Jacksonville Medical Malpractice: Communicate Like Your Life Depends on It
Consider that in any given hospital on any given day there can be 2,500 laboratory tests and imaging studies done on hundreds of patients. Complicating the matter is the fact that some patients have multiple problems and procedures underway at the same time.
A failure to communicate has been cited as the direct cause of 70% of hospital injuries with 75% of those injuries leading to patient death, according to one study.
So proper and complete communication can truly be a matter of life and death. Accrediting organizations, such as the Joint Commission, offer guidelines on good communication in the hospital setting.
As a consumer, it’s important to understand the information exchange between doctors, nurses, and you, the patient, to guarantee the best outcome and avoid medical errors.
Hospitals govern how doctors and nurses communicate with each other. The dynamics of the relationship affect the communication and increasingly doctors are being forced into a more cooperative relationship with nurses. In the past, a doctor might intimidate anyone around him from speaking up. But that attitude has led to unnecessary medical errors. Now many institutions insist that a doctor who is abusive and intimidating the nurse from speaking up, be considered “disruptive” to excellent patient care. You will want to ask what is the appropriate conduct standard between professionals at your hospital.
Electronic Medical Records in Florida
Electronic record keeping has had a huge impact on patient care. For example, there may be software that does not allow medication to be given to a patient with an allergy to that medication, therefore preventing a medical error. Electronic medical records (EMR) are being phased into institutions. Patients will want to take an active role in making sure the records reflect their understanding as well.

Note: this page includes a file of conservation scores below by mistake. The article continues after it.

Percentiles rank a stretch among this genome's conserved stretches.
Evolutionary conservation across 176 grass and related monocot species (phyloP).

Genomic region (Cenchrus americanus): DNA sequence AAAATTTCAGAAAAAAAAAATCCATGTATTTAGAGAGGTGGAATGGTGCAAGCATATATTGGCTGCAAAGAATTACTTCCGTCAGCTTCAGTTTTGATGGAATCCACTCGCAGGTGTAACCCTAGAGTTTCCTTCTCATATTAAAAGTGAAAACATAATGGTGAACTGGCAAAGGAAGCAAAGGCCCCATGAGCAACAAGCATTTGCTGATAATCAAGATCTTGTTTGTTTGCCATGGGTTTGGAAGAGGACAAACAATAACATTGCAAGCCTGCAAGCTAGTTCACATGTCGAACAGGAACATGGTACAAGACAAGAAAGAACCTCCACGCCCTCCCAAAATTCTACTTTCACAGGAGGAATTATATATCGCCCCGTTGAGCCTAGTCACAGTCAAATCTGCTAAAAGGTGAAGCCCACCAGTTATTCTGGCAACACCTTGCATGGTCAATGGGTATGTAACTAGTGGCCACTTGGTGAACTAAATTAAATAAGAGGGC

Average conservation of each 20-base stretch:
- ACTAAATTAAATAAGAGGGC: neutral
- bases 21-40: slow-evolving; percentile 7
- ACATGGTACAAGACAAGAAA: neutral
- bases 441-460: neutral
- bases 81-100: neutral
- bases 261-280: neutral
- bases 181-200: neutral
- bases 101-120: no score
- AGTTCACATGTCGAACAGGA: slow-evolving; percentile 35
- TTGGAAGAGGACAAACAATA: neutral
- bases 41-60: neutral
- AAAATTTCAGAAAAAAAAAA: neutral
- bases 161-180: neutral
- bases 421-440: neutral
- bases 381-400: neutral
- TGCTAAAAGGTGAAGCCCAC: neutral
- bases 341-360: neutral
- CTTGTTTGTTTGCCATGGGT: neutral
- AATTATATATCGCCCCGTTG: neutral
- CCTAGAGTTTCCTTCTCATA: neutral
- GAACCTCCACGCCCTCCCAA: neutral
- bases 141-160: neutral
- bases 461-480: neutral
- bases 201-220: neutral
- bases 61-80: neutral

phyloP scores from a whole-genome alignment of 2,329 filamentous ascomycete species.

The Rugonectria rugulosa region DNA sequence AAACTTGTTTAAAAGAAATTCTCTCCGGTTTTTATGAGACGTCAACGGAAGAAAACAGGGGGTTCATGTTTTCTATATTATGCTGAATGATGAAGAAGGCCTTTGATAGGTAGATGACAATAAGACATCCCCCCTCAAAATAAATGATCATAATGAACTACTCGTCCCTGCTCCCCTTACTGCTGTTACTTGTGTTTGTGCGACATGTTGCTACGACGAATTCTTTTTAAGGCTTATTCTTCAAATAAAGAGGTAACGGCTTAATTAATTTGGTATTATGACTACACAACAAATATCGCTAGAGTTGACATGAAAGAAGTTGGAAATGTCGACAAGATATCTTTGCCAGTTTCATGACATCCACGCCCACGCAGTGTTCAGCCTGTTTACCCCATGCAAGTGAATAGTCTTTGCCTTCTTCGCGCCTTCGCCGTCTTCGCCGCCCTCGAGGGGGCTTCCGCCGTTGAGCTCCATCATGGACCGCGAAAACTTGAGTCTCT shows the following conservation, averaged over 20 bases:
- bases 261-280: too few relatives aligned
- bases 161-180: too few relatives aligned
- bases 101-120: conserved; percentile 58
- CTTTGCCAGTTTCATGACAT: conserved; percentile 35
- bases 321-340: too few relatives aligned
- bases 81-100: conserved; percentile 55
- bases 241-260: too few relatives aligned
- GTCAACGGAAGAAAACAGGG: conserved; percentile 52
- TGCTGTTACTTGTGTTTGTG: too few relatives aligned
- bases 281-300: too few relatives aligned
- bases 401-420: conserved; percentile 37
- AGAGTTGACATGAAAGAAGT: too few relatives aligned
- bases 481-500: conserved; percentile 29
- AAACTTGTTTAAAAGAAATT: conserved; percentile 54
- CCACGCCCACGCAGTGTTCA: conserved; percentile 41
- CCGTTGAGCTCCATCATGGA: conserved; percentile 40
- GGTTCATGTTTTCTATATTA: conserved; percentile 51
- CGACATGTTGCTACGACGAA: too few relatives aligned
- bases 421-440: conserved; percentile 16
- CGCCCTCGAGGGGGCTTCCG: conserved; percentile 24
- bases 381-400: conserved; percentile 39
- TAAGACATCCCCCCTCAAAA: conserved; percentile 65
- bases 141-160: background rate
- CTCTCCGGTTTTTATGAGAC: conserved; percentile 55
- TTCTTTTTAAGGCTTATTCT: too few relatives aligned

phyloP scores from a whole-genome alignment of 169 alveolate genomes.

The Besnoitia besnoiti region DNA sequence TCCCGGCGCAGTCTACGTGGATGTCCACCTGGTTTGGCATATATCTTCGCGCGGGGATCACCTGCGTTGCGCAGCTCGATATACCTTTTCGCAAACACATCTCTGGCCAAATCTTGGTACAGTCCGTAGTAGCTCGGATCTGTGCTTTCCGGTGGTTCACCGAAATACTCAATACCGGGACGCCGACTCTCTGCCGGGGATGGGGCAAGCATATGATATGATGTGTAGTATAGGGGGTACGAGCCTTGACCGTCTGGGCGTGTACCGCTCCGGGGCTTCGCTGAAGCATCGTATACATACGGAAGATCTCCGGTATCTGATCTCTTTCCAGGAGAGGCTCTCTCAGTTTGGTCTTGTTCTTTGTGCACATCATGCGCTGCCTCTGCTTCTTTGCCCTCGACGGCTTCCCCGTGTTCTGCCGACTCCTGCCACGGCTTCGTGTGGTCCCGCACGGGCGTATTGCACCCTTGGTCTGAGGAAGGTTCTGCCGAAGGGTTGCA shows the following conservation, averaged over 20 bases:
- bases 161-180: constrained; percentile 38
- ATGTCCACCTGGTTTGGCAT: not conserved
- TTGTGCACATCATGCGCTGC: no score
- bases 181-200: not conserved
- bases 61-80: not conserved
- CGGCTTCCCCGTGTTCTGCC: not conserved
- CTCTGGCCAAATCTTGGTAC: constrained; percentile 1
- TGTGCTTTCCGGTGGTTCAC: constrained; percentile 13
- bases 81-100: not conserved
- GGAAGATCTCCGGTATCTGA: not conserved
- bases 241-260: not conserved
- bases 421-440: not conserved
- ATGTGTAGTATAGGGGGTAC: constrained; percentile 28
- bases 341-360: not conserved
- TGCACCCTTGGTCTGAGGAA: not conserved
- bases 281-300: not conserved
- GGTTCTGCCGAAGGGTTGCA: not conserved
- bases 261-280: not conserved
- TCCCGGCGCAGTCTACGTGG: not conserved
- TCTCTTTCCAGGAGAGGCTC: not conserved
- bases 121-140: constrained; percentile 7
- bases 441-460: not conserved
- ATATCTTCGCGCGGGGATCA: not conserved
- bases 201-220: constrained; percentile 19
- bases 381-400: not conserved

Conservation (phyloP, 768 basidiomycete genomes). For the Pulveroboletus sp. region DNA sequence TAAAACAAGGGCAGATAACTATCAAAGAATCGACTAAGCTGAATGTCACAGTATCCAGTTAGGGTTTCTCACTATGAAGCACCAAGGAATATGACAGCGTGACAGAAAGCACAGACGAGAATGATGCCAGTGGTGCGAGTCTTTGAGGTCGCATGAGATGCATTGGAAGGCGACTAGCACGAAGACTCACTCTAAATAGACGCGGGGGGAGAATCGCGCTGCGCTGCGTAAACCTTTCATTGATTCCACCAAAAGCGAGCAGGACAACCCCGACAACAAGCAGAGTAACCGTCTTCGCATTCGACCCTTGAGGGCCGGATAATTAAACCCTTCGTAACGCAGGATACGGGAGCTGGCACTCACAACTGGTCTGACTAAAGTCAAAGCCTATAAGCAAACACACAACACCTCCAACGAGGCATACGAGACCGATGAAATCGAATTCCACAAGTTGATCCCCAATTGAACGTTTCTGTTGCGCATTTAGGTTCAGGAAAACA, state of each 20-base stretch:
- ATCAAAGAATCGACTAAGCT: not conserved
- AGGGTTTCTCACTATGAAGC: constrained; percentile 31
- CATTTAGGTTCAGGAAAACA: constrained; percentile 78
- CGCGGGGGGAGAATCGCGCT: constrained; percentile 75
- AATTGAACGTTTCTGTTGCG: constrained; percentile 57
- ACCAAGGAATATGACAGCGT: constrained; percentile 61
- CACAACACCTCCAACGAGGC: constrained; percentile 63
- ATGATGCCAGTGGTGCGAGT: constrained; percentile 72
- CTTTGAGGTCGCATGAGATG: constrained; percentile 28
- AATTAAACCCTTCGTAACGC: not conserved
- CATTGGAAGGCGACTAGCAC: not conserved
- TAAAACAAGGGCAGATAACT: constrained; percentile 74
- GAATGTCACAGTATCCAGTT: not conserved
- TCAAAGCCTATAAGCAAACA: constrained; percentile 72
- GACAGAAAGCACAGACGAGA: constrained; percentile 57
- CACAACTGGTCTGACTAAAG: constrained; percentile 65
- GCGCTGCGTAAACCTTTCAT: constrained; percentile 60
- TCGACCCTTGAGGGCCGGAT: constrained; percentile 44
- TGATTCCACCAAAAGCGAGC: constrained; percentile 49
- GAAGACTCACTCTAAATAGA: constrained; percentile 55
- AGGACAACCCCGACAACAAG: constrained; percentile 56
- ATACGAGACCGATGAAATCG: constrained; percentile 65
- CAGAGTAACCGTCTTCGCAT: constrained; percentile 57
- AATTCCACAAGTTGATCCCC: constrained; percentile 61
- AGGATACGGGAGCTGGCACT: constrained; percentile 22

Watch for the exchange of verbal and telephone orders. When a doctor gives a verbal order the person on the receiving end should repeat the order to make sure it has been heard correctly. The doctor can then correct or okay the order. This is known as the “repeated and verified” process. Find out whether that exists in your hospital. The facilities should also have a list of “do not use” abbreviations – drug names, for example, that have a similar sound to other drug names can lead to misinterpretation.
Mistakes in communication can commonly be made when a patient must be handed off or transferred and a change of personnel takes place, such as during a shift change. If medical personnel do not give correct medication orders, fail to communicate the need to follow up on tests, or fail to schedule further diagnostic testing, a medical error can result.
When critical test results are received by a professional, that person is expected to verify they received the results to ensure a continuity of care. This can even be done electronically through a personal digital assistant.
When a patient is actively involved in their own care, they should understand the communication corridors between doctors and nurses to make sure they are an active participant. Everyone involved with that patient has the same goal-a good medical outcome with the minimum of medical errors. If you have been the victim of a medical error in Jacksonville, please contact a dedicated Jacksonville medical malpractice lawyer at Farah & Farah, (904) 263-4610.